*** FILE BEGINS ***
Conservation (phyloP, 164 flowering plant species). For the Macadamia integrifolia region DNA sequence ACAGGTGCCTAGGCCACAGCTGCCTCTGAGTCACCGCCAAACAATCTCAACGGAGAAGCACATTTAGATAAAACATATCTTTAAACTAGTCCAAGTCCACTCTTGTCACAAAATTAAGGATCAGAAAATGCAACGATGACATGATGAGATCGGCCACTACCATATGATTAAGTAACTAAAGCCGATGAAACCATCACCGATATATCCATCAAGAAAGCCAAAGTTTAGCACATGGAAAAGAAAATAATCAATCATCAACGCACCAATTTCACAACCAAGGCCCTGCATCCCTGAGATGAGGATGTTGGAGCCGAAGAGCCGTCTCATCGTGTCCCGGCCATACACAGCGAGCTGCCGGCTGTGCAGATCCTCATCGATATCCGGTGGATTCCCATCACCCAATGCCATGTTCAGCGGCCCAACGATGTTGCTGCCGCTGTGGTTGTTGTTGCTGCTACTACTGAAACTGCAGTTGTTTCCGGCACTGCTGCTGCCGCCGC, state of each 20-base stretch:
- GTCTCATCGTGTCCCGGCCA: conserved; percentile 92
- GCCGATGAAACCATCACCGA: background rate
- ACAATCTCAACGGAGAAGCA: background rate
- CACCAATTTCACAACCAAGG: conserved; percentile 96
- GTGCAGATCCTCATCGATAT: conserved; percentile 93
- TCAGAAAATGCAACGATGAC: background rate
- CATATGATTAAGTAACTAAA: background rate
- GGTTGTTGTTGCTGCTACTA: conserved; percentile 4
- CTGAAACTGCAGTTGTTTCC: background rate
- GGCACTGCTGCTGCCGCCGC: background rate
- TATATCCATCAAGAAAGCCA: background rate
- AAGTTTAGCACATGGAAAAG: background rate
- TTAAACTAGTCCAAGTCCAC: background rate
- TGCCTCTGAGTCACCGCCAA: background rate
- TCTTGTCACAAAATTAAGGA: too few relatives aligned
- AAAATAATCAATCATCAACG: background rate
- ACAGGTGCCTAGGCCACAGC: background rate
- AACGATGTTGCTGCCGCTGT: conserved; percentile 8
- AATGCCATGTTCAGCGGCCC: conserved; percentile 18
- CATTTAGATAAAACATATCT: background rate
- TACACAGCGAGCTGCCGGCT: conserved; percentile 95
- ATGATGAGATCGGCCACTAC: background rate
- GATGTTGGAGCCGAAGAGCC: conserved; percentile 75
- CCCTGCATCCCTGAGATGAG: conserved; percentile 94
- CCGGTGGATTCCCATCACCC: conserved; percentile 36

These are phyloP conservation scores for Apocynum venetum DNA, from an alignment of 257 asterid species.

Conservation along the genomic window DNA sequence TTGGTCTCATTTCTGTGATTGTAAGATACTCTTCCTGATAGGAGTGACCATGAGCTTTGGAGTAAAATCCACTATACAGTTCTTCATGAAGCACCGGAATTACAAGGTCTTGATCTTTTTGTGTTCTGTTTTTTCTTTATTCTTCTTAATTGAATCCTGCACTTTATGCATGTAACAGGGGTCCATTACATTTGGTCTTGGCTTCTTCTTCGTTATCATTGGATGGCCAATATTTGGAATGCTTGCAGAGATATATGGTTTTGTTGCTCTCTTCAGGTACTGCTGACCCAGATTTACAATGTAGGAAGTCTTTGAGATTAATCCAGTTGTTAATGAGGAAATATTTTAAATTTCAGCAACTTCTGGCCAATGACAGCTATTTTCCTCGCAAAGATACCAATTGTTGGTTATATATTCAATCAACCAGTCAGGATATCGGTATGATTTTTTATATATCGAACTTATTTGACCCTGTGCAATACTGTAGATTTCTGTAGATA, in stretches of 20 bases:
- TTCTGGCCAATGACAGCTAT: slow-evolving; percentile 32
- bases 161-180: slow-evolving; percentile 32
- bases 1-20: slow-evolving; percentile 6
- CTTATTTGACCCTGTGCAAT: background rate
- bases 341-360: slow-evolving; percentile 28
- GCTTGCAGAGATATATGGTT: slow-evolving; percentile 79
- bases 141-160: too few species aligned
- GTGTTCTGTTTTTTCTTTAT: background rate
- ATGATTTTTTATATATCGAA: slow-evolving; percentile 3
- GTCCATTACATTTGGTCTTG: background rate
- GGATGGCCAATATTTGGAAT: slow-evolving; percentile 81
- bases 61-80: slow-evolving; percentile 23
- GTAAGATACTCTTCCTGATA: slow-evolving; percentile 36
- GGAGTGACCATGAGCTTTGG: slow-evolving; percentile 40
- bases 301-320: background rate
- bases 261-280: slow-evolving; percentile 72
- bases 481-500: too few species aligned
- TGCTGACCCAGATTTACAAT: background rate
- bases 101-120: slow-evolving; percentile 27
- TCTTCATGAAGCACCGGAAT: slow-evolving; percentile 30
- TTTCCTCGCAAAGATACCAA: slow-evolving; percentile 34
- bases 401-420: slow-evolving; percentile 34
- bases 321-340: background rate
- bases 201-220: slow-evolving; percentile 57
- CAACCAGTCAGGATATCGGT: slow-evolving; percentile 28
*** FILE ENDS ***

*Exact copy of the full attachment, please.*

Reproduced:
Conservation (phyloP, 164 flowering plant species). For the Macadamia integrifolia region DNA sequence ACAGGTGCCTAGGCCACAGCTGCCTCTGAGTCACCGCCAAACAATCTCAACGGAGAAGCACATTTAGATAAAACATATCTTTAAACTAGTCCAAGTCCACTCTTGTCACAAAATTAAGGATCAGAAAATGCAACGATGACATGATGAGATCGGCCACTACCATATGATTAAGTAACTAAAGCCGATGAAACCATCACCGATATATCCATCAAGAAAGCCAAAGTTTAGCACATGGAAAAGAAAATAATCAATCATCAACGCACCAATTTCACAACCAAGGCCCTGCATCCCTGAGATGAGGATGTTGGAGCCGAAGAGCCGTCTCATCGTGTCCCGGCCATACACAGCGAGCTGCCGGCTGTGCAGATCCTCATCGATATCCGGTGGATTCCCATCACCCAATGCCATGTTCAGCGGCCCAACGATGTTGCTGCCGCTGTGGTTGTTGTTGCTGCTACTACTGAAACTGCAGTTGTTTCCGGCACTGCTGCTGCCGCCGC, state of each 20-base stretch:
- GTCTCATCGTGTCCCGGCCA: conserved; percentile 92
- GCCGATGAAACCATCACCGA: background rate
- ACAATCTCAACGGAGAAGCA: background rate
- CACCAATTTCACAACCAAGG: conserved; percentile 96
- GTGCAGATCCTCATCGATAT: conserved; percentile 93
- TCAGAAAATGCAACGATGAC: background rate
- CATATGATTAAGTAACTAAA: background rate
- GGTTGTTGTTGCTGCTACTA: conserved; percentile 4
- CTGAAACTGCAGTTGTTTCC: background rate
- GGCACTGCTGCTGCCGCCGC: background rate
- TATATCCATCAAGAAAGCCA: background rate
- AAGTTTAGCACATGGAAAAG: background rate
- TTAAACTAGTCCAAGTCCAC: background rate
- TGCCTCTGAGTCACCGCCAA: background rate
- TCTTGTCACAAAATTAAGGA: too few relatives aligned
- AAAATAATCAATCATCAACG: background rate
- ACAGGTGCCTAGGCCACAGC: background rate
- AACGATGTTGCTGCCGCTGT: conserved; percentile 8
- AATGCCATGTTCAGCGGCCC: conserved; percentile 18
- CATTTAGATAAAACATATCT: background rate
- TACACAGCGAGCTGCCGGCT: conserved; percentile 95
- ATGATGAGATCGGCCACTAC: background rate
- GATGTTGGAGCCGAAGAGCC: conserved; percentile 75
- CCCTGCATCCCTGAGATGAG: conserved; percentile 94
- CCGGTGGATTCCCATCACCC: conserved; percentile 36

These are phyloP conservation scores for Apocynum venetum DNA, from an alignment of 257 asterid species.

Conservation along the genomic window DNA sequence TTGGTCTCATTTCTGTGATTGTAAGATACTCTTCCTGATAGGAGTGACCATGAGCTTTGGAGTAAAATCCACTATACAGTTCTTCATGAAGCACCGGAATTACAAGGTCTTGATCTTTTTGTGTTCTGTTTTTTCTTTATTCTTCTTAATTGAATCCTGCACTTTATGCATGTAACAGGGGTCCATTACATTTGGTCTTGGCTTCTTCTTCGTTATCATTGGATGGCCAATATTTGGAATGCTTGCAGAGATATATGGTTTTGTTGCTCTCTTCAGGTACTGCTGACCCAGATTTACAATGTAGGAAGTCTTTGAGATTAATCCAGTTGTTAATGAGGAAATATTTTAAATTTCAGCAACTTCTGGCCAATGACAGCTATTTTCCTCGCAAAGATACCAATTGTTGGTTATATATTCAATCAACCAGTCAGGATATCGGTATGATTTTTTATATATCGAACTTATTTGACCCTGTGCAATACTGTAGATTTCTGTAGATA, in stretches of 20 bases:
- TTCTGGCCAATGACAGCTAT: slow-evolving; percentile 32
- bases 161-180: slow-evolving; percentile 32
- bases 1-20: slow-evolving; percentile 6
- CTTATTTGACCCTGTGCAAT: background rate
- bases 341-360: slow-evolving; percentile 28
- GCTTGCAGAGATATATGGTT: slow-evolving; percentile 79
- bases 141-160: too few species aligned
- GTGTTCTGTTTTTTCTTTAT: background rate
- ATGATTTTTTATATATCGAA: slow-evolving; percentile 3
- GTCCATTACATTTGGTCTTG: background rate
- GGATGGCCAATATTTGGAAT: slow-evolving; percentile 81
- bases 61-80: slow-evolving; percentile 23
- GTAAGATACTCTTCCTGATA: slow-evolving; percentile 36
- GGAGTGACCATGAGCTTTGG: slow-evolving; percentile 40
- bases 301-320: background rate
- bases 261-280: slow-evolving; percentile 72
- bases 481-500: too few species aligned
- TGCTGACCCAGATTTACAAT: background rate
- bases 101-120: slow-evolving; percentile 27
- TCTTCATGAAGCACCGGAAT: slow-evolving; percentile 30
- TTTCCTCGCAAAGATACCAA: slow-evolving; percentile 34
- bases 401-420: slow-evolving; percentile 34
- bases 321-340: background rate
- bases 201-220: slow-evolving; percentile 57
- CAACCAGTCAGGATATCGGT: slow-evolving; percentile 28